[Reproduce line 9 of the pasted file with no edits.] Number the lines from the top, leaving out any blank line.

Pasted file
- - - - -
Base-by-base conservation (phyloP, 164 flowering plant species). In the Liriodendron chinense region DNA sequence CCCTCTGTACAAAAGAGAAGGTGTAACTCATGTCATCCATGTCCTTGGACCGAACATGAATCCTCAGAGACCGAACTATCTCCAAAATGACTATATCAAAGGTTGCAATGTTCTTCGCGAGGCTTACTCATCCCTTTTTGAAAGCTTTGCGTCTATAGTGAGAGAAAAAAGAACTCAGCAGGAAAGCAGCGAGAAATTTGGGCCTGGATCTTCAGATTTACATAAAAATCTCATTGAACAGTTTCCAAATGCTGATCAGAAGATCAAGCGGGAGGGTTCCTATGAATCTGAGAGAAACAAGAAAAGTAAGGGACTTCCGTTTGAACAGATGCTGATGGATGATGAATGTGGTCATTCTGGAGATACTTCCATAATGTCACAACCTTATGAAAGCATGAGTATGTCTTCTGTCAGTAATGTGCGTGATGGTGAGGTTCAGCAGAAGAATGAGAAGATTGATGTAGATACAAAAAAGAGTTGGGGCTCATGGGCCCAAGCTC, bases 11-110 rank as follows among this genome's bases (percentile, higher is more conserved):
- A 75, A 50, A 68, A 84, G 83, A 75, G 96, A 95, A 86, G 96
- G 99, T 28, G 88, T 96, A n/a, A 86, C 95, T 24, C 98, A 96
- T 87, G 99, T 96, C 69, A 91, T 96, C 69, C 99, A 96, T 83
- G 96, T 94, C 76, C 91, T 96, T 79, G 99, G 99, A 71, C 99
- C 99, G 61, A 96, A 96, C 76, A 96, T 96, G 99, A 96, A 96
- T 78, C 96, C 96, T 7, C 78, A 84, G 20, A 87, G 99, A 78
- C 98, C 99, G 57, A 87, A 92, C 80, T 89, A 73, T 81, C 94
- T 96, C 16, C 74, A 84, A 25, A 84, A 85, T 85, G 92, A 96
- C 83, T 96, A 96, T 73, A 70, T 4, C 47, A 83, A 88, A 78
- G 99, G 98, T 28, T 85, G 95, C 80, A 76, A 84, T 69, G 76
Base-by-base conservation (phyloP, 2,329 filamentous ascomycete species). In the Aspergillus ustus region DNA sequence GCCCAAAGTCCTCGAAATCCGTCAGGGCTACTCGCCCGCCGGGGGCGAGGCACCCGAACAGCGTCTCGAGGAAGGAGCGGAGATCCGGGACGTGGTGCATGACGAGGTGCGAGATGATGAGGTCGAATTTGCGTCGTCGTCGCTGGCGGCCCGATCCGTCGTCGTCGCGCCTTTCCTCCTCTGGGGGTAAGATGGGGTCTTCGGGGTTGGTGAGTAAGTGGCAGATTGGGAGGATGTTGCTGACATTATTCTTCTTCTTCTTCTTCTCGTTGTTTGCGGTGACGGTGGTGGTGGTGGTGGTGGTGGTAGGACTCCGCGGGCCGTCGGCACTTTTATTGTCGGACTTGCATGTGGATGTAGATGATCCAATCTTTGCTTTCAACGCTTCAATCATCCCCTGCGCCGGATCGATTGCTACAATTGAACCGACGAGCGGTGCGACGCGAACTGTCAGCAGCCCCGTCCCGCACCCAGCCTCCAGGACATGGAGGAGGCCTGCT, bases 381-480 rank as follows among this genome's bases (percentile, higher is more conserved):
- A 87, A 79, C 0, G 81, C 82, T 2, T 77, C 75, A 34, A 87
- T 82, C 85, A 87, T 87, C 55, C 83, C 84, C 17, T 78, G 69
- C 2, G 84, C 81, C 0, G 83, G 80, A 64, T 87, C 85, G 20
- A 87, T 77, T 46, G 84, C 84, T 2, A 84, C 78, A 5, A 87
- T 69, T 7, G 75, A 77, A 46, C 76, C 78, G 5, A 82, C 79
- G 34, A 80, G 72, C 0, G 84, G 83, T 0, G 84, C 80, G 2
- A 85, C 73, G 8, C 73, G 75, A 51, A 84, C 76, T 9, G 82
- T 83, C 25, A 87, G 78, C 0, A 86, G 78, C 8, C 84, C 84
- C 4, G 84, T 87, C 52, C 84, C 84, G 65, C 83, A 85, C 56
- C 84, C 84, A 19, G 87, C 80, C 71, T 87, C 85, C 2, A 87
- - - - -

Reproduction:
- T 96, C 16, C 74, A 84, A 25, A 84, A 85, T 85, G 92, A 96